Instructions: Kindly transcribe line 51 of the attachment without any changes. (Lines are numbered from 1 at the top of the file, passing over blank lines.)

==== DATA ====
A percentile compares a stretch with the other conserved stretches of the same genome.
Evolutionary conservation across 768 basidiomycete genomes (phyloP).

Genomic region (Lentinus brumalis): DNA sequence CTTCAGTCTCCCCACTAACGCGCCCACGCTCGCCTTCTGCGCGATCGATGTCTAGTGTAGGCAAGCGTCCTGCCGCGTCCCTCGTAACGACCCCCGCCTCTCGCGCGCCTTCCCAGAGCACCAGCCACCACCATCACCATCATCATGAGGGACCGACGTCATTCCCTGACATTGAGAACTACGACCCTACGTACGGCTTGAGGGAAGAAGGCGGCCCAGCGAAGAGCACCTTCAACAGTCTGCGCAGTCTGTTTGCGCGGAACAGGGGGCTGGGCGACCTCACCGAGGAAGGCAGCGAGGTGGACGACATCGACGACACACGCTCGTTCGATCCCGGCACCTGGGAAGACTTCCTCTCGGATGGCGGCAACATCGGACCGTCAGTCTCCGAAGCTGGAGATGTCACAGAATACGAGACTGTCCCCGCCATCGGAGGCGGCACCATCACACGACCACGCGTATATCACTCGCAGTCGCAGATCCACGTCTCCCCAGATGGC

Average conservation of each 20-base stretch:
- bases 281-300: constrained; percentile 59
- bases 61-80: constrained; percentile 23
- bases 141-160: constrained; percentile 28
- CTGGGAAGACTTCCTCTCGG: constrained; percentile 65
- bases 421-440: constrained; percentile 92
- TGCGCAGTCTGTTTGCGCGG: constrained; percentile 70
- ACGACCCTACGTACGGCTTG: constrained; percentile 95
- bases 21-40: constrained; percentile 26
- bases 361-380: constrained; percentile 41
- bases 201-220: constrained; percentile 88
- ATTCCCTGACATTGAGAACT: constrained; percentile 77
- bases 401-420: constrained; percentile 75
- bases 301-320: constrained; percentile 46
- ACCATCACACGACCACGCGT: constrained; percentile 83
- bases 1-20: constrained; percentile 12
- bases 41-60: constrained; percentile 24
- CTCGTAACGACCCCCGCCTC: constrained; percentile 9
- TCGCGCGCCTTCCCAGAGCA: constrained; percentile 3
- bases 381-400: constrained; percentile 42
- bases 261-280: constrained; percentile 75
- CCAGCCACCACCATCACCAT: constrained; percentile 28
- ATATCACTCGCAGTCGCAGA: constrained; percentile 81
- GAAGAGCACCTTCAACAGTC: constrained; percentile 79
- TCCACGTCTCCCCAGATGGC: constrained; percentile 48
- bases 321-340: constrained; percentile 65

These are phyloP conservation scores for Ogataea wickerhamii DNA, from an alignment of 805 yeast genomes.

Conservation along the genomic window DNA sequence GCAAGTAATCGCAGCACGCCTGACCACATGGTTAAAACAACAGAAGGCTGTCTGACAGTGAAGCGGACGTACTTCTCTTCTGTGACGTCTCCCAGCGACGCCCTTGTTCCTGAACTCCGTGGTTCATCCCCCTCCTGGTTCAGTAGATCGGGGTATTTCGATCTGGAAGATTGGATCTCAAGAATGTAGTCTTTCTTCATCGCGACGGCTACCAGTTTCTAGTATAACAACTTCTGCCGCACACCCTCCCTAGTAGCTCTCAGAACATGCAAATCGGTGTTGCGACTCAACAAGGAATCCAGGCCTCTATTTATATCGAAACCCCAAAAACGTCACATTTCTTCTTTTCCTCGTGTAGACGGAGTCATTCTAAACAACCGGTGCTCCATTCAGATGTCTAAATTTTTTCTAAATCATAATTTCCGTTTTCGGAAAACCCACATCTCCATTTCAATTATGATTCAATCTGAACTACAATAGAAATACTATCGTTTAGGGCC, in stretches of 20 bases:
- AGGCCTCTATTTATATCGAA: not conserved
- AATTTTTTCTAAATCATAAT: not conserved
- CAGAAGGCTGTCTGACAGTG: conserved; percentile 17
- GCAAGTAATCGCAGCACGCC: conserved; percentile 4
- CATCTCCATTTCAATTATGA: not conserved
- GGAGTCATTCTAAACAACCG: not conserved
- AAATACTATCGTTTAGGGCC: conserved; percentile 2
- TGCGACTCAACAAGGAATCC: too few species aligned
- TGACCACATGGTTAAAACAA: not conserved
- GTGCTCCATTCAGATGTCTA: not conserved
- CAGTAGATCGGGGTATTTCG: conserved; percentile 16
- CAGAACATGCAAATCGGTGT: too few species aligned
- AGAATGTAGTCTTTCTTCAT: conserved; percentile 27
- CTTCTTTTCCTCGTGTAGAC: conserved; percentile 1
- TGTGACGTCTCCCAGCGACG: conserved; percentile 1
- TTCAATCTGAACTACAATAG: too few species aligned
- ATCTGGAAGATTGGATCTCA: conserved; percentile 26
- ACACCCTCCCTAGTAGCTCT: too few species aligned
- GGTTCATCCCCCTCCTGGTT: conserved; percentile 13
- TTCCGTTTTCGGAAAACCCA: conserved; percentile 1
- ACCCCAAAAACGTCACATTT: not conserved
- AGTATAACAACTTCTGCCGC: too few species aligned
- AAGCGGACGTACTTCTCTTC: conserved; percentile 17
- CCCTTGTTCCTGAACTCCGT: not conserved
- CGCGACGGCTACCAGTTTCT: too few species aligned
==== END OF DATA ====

- TTCCGTTTTCGGAAAACCCA: conserved; percentile 1